Mother’s Nature Fury raged again last week. This time it was in the form of a severe tropical storm that hit eastern Indian states as well as neighboring Bangladesh on Tuesday, April 13th. Striking with little warning as people were sleeping, the storms contained winds gusting at a walloping 100 km/hour with tornadoes developing within the storm. Half a million people were affected and all of this in a region still struggling to recover from Cyclone Aliya that hit in May 2009.
An estimated 100,000 homes were destroyed and the confirmed death toll reached 136 with 29 of those deaths being children. The district magistrate of Araria (a rural district within Bihar), Uday Kumar, told reporters that “while the exact number of people rendered homeless would be ascertained by Saturday, 25,000-30,000 people were affected.”
There were lucky ones whose houses survived the storm and not surprisingly, their houses contained the strong element of bamboo.
Bihar Deputy Chief Minister Sushil Kumar Modi told the media: “While tin-roofs secured by bamboo shoots withstood the fury of the storm, people sleeping under the mud-thatched or asbestos roofs were caught unawares. Unfortunately, a large number of the victims were women and children.”
The rural poor mostly live in thatched huts and these were the houses that swept away easily in the storm. According to AFP, 500 families have lost their homes in Assam state while in Bangladesh, 12,000 houses were damaged. The question of resolving homelessness and providing adequate shelter is fresh on the mind.
And the answer could be in the use of the bamboo that survived the storm. Bamboo is an incredible building material that combines flexibility with amazing tensile strength. Roughly one billion people around the world live in bamboo houses and buildings made from bamboo are excellent at withstanding natural disasters. While the bamboo house may bend with the wind, the structure will hold.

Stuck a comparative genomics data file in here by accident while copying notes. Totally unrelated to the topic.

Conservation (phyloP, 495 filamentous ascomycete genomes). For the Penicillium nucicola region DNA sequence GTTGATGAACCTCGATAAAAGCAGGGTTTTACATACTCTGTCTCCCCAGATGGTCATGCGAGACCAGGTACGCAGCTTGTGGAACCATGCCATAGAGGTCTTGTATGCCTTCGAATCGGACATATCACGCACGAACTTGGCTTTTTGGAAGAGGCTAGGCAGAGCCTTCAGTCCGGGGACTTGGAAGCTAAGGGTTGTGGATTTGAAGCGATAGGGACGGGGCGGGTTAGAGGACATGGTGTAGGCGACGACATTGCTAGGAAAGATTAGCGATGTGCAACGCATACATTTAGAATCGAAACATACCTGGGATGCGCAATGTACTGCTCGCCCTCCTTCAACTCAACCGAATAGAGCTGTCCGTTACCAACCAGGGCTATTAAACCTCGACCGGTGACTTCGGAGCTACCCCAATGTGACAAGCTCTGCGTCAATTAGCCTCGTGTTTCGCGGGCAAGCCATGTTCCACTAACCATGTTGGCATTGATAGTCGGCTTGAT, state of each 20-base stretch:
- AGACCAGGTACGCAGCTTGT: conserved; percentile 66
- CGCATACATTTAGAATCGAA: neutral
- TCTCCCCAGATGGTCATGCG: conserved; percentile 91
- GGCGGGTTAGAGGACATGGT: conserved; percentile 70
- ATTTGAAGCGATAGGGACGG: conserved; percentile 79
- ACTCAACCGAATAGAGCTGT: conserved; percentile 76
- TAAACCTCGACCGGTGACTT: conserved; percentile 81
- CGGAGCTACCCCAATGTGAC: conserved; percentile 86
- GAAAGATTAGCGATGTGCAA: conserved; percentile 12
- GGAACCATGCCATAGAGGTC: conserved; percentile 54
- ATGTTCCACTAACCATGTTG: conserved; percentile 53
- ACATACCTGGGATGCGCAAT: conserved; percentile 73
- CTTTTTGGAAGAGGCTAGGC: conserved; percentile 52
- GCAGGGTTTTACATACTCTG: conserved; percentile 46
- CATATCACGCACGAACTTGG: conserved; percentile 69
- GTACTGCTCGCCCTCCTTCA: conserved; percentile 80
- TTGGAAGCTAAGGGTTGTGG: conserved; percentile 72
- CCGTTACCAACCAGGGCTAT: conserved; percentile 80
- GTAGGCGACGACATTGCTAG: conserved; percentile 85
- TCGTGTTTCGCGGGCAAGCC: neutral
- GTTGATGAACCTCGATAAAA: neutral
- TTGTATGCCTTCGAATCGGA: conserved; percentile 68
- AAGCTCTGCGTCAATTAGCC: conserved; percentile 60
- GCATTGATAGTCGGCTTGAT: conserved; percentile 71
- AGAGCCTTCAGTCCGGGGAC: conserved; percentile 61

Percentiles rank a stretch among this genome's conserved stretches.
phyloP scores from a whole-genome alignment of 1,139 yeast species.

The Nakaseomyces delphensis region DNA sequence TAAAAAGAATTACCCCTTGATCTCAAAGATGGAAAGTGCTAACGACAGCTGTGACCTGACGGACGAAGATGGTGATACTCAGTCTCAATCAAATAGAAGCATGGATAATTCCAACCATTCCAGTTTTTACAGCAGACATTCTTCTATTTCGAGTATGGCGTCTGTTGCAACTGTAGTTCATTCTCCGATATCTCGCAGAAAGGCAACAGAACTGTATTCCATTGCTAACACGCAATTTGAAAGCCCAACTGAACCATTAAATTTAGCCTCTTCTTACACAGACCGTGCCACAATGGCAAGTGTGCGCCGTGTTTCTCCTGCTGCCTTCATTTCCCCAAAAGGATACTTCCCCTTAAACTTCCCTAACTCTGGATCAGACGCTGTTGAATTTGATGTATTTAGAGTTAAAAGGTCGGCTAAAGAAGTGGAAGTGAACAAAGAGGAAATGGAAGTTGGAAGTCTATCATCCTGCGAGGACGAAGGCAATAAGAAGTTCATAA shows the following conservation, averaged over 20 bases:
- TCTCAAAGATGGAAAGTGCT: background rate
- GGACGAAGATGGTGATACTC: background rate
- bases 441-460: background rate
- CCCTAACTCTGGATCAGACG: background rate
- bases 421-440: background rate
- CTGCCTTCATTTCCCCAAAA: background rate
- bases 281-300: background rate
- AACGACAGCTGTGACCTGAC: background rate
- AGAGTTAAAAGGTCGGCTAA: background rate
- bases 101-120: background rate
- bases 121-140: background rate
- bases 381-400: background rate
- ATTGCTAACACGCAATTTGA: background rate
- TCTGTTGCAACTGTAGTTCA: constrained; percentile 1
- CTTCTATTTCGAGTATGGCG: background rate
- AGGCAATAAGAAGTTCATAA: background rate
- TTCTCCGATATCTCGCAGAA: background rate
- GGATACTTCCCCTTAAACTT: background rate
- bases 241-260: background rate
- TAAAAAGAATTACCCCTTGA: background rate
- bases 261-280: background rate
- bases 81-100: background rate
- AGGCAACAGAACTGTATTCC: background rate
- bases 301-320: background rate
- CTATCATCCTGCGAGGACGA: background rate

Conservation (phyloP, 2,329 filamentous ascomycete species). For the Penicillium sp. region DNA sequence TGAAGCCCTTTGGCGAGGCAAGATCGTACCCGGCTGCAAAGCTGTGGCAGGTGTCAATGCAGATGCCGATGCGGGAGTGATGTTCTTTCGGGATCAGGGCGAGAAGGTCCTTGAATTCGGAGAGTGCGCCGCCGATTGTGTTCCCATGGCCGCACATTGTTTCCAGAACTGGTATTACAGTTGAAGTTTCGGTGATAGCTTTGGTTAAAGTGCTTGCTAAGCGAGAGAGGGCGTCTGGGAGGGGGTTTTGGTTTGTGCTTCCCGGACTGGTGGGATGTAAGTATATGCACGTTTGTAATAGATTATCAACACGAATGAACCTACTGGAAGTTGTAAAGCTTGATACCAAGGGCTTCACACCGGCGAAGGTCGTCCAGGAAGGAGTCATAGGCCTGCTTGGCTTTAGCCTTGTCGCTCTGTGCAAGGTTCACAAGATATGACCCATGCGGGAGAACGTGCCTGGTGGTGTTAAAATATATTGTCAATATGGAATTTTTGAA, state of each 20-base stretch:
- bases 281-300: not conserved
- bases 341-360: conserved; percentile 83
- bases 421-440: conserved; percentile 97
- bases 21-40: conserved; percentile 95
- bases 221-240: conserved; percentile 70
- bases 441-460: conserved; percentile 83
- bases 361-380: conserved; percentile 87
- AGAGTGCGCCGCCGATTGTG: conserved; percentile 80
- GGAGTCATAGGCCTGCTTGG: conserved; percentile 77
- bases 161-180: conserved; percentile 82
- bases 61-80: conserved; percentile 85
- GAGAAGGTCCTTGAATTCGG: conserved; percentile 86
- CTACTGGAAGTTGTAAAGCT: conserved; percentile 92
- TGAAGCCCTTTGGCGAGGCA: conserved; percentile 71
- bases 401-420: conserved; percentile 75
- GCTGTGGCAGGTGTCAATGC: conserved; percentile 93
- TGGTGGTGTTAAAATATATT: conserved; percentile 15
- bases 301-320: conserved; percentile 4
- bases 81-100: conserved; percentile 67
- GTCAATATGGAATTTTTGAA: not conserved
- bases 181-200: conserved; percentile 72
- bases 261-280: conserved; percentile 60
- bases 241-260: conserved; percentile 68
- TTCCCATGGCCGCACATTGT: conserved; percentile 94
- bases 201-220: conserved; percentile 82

For shelter after the storm, many relief agencies have implemented the use of bamboo instant houses. After an earthquake struck Central Java in 2006, the Red Cross erected 12,500 bamboo shelters that can be used for up to five years. Another such bamboo housing design was developed in 2008 by an engineering professor in China in response to the Sichuan earthquake that occurred that same year. Because of its durability and affordability, bamboo is an effective material to build emergency housing around the world.
These storms also brought in a fresh wave of concern about the plight of the poverty-stricken citizens in these areas. About 55% of people in Bihar live below the poverty line according to official estimates. In West Bengal, 27% of the population lives below the poverty line of one US dollar a day.
Not only could bamboo supply the necessary housing for the people of India and Bangladesh, but it could also provide a means for rising above their poverty. India has already made progress with the formation of the National Mission on Bamboo Applications, a coalition focused on working towards enlarging the bamboo manufacturing sector and creating opportunities for employment and economic advancement.
As in so many other instances, the fragile string holding a society together is swiftly cut when natural disasters occur. The lack of government response and limited aid available has sparked riots throughout the region as anger grows over the lack of material relief from the devastating storm. Relief has been slow to reach the affected due to a rundown infrastructure and the destruction of lines of communication.
Taking advantage of the mighty bamboo plant for both housing and a means of production would allow these governments to build a stronger citizenry, and houses that can withstand the storms ahead.
For more on how bamboo is changing the world, visit Green Earths News section on Bamboo’s Worldwide Impact.